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Topic: fast piecing HSTs? Best way?  (Read 1207 times)
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tokolosh
« on: March 22, 2009 08:57:33 AM »

What do you think is the best way to piece a bunch of half square triangles?

Ive tried a number of methods and I always seem to botch them...

Ive tried the strip method, the grid method....

I just cannot seem to get the measurements right and either get a mass of trimming to do or the squares end up too small. 

Tell me your secret to perfect HSTs - Please!  Im embarking on a bears paw project, so Im going to need a million of them!!

Im begining to think simple square divided in two is the fastest and least hassle - esp if I chain piece them.



 
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penguinade
« Reply #1 on: March 22, 2009 10:48:22 AM »

The easiest way to do this without calculating is to take a finished square, and cut it in half diagonally.  Then use this as a pattern, adding your seam allowance to the cut edge.  Be careful you're not stretching the pieces, since they're on a bias--you might want to try some sort of stabilizer until you get the hang of it.

Believe me, I'm a grad student studying a topic that requires instant visual judgement of angles and measurements, and I still have trouble figuring out exactly what size I want my angled pieces to be sometimes.
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LibbyK
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« Reply #2 on: March 22, 2009 11:47:01 AM »

My mother has a special ruler for cutting hst units, I think it is called the easy angle or something.  She swears by this method for accuracy; you are just cutting individual triangles and sewing them into squares.  I have always cut squares that are 7/8" larger than I want my finished unit to be, marked seam allowance a scant 1/4" to either side of the diagonal, sewed on the lines, and then cut down the center to end up with 2 HST units.  I don't know if either of these methods are terribly fast, though.  I have read about some people who use thangles papers and love them.  http://www.thangles.com/
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If you are working on (or thinking about starting) a postage stamp quilt with 1.5" squares, I have scraps and squares to give away.  PM me if you're interested.
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« Reply #3 on: March 22, 2009 01:20:47 PM »

As you know, there are a lot of different techniques for doing half-square triangles.  If I am only doing a few - or if I  want them all different, I use my easy-angle ruler.  Basically, you use the ruler to cut triangles out of strips of fabric.  The ruler "does the math" for you. 

If you are doing a ton of triangles,  you might want to try the "Thangles" paper as a previous post mentioned. One of my local quilt shops swears by them.  I have also used the bias square method for mass  quantities - but the Thangles are probably easier.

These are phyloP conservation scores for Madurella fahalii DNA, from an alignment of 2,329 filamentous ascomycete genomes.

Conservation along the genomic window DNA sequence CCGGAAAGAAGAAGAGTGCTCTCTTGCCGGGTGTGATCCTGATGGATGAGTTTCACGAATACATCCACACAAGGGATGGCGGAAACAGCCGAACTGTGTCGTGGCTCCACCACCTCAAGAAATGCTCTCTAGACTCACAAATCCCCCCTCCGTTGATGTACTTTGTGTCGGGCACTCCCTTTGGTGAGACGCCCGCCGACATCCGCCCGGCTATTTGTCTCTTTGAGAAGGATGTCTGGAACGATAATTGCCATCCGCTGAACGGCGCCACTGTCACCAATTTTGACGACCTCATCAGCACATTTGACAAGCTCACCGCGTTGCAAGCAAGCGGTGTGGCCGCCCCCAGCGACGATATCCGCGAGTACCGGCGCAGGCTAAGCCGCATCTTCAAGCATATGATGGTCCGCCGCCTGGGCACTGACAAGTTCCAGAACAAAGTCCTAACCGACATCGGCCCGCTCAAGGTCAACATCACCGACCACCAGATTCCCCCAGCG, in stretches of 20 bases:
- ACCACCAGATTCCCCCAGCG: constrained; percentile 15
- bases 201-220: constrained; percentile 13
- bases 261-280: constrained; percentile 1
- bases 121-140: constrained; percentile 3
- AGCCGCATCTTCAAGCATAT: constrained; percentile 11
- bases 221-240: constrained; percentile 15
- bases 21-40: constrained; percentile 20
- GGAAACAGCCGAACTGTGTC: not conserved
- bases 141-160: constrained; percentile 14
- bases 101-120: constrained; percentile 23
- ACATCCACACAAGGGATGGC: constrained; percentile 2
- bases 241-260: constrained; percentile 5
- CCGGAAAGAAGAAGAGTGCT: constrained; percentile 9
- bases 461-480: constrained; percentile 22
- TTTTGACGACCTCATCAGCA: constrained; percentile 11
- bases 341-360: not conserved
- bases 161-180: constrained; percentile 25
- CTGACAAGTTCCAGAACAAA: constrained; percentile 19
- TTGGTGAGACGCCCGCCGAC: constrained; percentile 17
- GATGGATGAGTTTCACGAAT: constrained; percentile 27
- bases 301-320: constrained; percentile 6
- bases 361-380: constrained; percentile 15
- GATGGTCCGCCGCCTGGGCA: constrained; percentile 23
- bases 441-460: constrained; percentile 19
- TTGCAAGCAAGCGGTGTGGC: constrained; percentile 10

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danni42683
« Reply #4 on: March 22, 2009 04:38:09 PM »

This is the same thing as the Thangle paper just free. and instead of doing strips you use a whole sheet, or you could cut it down into strips for fewer HTS of the same fabrics!
http://www.quiltingandwhatnot.ca/Half-Square-Triangle.html
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redcleo
« Reply #5 on: March 23, 2009 01:10:29 PM »

This probably won't help, since it is lacking measurement-wise, but I just made a miniquilt in pinwheels and used the "no waste" method. You take two squares and lay one on top of the other, and the draw a diagonal line corner to corner. Then you sew 1/4" to the right of the line, and 1/4" to the left of the line. Cut down the middle, and you have two HSTs sewn together. Of course, if you're not sewing them together like this... Plus, I haven't figured out a way to get the measurements just right. The quilt I was making the pinwheels for didn't matter size-wise, so I didn't worry about it.

Has anyone else used this method? Do you have a great mathematical way to figure out what the finished size will be?
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LibbyK
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« Reply #6 on: March 23, 2009 01:59:46 PM »

Has anyone else used this method? Do you have a great mathematical way to figure out what the finished size will be?

Yes this is what I was talking about above in this thread - you can scroll up to read it.  Basically, you add 7/8" to whatever you want the finished size of the unit to be.  So, if you want your HST units to finish to a size of 4" in the final quilt, then cut your squares 4 and 7/8 inches.  When you sew on the two seam lines on either part of the diagonal and cut them apart the two units you produce will finish to 4 and 1/2".  When you sew those into your quilt with a 1/4" seam allowance they will finish to 4" - so the square you start with is 4 and 7/8".  As always, it is important to use a scant 1/4". 
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http://quiltster.blogspot.com

If you are working on (or thinking about starting) a postage stamp quilt with 1.5" squares, I have scraps and squares to give away.  PM me if you're interested.
redcleo
« Reply #7 on: March 24, 2009 06:05:27 AM »

Awesome! Isn't math great?
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tokolosh
« Reply #8 on: March 24, 2009 11:56:35 AM »

why is it that quilts are done in inches, not centimetres  Angry
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Lizy
« Reply #9 on: March 18, 2012 05:35:09 AM »

I agree with the above poster. 7/8" is such a weird measurement to get one's head around. Then again, I was never good at fractions.
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